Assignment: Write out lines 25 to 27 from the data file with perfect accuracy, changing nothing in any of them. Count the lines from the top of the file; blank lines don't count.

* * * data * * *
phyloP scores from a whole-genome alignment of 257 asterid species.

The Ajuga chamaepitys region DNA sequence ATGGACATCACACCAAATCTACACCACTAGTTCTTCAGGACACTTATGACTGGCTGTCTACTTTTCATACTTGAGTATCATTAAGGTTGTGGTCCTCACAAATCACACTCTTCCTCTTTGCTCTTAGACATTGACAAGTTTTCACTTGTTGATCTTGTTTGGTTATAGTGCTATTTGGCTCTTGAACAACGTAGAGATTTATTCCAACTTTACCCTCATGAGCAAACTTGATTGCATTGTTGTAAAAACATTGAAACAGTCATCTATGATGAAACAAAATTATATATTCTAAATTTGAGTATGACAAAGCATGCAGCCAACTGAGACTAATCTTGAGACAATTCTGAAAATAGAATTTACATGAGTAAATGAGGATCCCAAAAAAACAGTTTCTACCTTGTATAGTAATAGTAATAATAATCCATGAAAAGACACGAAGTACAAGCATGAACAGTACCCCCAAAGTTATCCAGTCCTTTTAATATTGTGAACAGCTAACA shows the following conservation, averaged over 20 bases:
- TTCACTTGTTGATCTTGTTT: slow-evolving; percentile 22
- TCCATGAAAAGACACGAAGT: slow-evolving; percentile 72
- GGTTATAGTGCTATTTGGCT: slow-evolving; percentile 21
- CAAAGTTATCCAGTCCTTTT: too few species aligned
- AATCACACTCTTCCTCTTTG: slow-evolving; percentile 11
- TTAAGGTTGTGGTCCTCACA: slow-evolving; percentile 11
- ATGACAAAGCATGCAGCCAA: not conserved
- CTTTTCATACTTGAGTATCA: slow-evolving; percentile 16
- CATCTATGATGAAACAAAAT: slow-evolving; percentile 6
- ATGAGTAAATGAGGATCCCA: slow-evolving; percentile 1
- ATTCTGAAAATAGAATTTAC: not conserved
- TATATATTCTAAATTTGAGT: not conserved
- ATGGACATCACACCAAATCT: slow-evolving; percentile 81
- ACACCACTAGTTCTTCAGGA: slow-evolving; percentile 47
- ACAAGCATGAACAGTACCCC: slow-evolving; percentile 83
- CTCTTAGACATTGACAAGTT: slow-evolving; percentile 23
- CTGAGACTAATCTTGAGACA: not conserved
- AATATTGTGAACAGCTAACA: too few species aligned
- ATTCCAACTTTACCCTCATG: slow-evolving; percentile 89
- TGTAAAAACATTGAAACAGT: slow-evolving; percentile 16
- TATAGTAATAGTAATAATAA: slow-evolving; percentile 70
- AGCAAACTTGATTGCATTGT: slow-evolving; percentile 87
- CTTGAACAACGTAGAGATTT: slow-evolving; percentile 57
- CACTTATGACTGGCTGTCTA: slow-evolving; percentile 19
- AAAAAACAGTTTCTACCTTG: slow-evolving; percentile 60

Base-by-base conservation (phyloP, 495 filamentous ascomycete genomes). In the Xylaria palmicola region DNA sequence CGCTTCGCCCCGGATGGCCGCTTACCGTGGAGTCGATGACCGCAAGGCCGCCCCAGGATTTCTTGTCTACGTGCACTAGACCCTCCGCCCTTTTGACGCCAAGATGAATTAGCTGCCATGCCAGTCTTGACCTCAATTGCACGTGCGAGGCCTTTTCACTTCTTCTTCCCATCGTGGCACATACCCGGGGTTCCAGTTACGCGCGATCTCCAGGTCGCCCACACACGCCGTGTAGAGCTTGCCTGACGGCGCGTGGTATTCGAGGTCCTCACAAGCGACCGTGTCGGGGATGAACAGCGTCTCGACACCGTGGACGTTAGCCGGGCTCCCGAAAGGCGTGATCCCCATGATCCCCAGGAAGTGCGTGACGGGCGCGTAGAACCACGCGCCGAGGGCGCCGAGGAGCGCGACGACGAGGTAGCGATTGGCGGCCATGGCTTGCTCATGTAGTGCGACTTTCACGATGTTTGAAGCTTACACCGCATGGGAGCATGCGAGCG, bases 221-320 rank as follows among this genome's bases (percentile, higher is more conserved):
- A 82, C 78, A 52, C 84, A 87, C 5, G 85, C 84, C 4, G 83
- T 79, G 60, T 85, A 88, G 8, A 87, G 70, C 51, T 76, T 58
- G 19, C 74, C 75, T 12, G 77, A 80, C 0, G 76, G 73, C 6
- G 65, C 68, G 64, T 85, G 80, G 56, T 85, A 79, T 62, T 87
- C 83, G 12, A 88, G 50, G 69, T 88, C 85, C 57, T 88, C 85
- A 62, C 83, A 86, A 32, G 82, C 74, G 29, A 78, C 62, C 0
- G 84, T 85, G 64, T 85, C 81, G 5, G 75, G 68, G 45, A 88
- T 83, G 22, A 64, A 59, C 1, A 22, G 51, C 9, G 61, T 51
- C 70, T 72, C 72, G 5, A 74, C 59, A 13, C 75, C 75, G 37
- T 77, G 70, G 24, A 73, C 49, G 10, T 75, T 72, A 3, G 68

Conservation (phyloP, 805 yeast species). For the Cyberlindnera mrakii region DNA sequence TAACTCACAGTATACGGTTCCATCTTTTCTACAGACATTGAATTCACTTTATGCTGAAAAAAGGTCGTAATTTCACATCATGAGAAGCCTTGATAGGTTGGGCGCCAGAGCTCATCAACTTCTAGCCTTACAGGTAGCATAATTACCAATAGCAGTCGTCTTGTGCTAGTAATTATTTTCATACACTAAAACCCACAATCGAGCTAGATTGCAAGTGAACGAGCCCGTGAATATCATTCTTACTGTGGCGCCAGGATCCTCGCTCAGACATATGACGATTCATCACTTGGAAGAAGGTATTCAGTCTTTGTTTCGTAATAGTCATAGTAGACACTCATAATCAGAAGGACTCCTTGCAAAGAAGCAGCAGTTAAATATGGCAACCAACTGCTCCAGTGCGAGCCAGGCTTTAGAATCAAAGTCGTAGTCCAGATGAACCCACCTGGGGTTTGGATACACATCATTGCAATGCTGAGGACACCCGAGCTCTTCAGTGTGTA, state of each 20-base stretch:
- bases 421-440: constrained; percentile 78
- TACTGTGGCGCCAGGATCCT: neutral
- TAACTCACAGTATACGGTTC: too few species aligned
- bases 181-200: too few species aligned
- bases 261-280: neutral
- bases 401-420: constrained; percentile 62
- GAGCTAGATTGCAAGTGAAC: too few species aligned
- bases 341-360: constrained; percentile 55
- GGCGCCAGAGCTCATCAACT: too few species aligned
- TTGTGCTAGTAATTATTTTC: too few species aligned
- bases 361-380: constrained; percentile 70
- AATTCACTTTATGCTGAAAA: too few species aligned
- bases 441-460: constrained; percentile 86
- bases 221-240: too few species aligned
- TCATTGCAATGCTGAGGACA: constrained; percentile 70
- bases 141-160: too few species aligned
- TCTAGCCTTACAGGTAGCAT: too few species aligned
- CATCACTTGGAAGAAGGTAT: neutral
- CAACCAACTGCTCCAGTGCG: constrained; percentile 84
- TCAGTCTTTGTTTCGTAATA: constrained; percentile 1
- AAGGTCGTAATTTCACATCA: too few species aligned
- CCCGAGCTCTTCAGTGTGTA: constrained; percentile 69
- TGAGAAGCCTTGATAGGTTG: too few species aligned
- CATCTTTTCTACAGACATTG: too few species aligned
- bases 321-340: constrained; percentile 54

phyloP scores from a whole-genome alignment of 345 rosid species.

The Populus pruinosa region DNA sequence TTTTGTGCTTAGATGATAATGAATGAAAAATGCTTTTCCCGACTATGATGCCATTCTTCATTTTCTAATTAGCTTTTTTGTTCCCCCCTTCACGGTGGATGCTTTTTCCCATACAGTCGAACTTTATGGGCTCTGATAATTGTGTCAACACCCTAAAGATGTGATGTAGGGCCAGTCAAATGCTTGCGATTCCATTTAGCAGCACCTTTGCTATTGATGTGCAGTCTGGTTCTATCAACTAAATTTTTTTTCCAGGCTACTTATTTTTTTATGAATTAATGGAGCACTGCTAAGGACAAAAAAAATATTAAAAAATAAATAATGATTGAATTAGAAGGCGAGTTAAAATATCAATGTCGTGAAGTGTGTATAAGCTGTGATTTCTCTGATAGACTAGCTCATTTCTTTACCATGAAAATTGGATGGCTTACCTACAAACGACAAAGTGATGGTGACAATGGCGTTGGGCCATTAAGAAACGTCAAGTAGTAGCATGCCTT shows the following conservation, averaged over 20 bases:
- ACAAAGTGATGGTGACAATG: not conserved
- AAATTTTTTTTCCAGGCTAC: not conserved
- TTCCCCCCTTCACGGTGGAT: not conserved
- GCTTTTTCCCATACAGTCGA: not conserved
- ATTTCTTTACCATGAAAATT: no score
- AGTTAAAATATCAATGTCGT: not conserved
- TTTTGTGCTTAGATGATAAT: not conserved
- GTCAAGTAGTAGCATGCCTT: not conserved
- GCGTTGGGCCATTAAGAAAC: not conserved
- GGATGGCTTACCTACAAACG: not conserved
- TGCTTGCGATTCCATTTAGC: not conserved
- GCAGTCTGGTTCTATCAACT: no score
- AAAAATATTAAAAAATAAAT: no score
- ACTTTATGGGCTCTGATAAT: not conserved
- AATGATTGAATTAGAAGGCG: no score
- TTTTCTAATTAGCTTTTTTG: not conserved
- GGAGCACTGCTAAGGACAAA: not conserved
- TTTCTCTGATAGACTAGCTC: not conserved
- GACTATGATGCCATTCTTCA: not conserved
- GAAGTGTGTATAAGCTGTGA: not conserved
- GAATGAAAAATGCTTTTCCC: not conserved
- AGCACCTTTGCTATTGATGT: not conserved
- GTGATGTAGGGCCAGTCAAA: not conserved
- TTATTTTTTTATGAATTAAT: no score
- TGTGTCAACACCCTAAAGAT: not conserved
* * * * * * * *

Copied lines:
- CTTGAACAACGTAGAGATTT: slow-evolving; percentile 57
- CACTTATGACTGGCTGTCTA: slow-evolving; percentile 19
- AAAAAACAGTTTCTACCTTG: slow-evolving; percentile 60